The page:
Every teacher on the faculty engages in Columbus Jewish day School conscious, intentional, and thoughtful method of “curricular integration” to help students connect the dots of their learning, and beyond, to help them connect the dots inside of them of who they are.
Curricular integration takes place every day, in every class at CJDS. Here are some examples:
In science, the CJDS kindergarten class completed an oil and water experiment. Students hypothesized what might happen when you mix oil and water together. Students enjoyed adding drops of food coloring to the water. Next, they poured the oil and water in to the same drinking glass, and watched how the two liquids separated. The kids learned about density. In the picture above, the oil floats on the top of the water, proving that oil is less dense than water.
The Shabbat unit in kindergarten allows students to connect to math concepts by sorting, measuring, counting and making paintings of Shabbat candlesticks.
Fifth and sixth graders compose poetry connected to the Middah (Jewish Value) that they are studying.
CJDS kindergarteners study the fourth day of creation: the creation of the sun, the moon and the stars. They spent time outside observing the morning light and their long shadows. Student shadows were then measured at different times throughout the day.
The fourth day of creation unit also allowed kindergarten students to enjoy some cookies while learning about the phases of the moon.
During yoga, CJDS first graders create Hebrew letters with their bodies. Here are two students making the Hebrew letter, "Hay."
During an all-school assembly for the holiday of Sukkot, students and parents alike learned about the three Mitzvot of Sukkot and welcomed surprise “guest,” Janusz Korczak in to the CJDS Sukkah. Janusz Korczak (1878 - 1942) was born in Warsaw. He was a pediatrician, an educator, and a successful author. Korczak chose to dedicate his life to children so they could be recognized and respected.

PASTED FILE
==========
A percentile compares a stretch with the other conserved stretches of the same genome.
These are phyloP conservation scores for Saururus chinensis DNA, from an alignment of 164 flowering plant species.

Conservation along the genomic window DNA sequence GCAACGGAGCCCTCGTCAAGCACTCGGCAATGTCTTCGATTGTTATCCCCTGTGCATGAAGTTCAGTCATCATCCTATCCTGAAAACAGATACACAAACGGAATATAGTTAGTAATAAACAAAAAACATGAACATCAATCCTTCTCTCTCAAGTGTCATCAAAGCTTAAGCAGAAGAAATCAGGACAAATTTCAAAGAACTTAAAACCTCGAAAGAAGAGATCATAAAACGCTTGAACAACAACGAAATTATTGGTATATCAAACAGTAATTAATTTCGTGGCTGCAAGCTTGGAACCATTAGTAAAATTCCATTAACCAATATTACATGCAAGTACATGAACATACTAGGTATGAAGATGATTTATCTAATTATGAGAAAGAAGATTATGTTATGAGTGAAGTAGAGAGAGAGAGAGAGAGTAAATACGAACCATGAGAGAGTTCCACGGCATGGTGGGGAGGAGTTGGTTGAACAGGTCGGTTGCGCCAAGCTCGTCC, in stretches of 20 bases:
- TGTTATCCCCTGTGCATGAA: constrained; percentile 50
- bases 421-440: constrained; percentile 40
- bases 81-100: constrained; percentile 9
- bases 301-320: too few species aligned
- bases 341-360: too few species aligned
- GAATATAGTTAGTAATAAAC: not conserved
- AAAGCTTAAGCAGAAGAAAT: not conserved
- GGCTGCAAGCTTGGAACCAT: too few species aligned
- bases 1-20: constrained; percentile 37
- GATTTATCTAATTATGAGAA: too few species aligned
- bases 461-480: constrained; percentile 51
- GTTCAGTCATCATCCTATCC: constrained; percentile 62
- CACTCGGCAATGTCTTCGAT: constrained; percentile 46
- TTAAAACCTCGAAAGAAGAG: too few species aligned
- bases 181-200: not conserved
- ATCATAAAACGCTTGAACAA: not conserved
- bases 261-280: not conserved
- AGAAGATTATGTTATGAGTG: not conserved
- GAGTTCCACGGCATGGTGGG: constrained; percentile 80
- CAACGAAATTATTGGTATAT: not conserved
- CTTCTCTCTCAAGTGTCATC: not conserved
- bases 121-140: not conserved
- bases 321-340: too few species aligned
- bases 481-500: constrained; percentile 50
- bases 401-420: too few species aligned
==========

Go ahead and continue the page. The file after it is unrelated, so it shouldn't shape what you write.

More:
Students spend a day at Wexner Heritage House decorating the Sukkah, teaching residents about finger knitting (their creations were used as decorations for the WHV Sukkah), having lunch, and enjoying music and time together.
In preparation for Rosh Hashanah, fourth graders end their week with a special activity, the tasting of simanim, or special symbolic foods. Students sampled traditional foods such as round challah, apples and honey, gefilte fish with horseradish, dates, carrots, scrambled eggs with leeks, and pomegranates. Each food represented a specific blessing for the upcoming holiday. Many of the foods are based on puns in the blessing. The students then wrote their own Rosh Hashanah blessings with their own puns, like “have a beauTEAful year,” and made a book of blessings to take home for the holiday.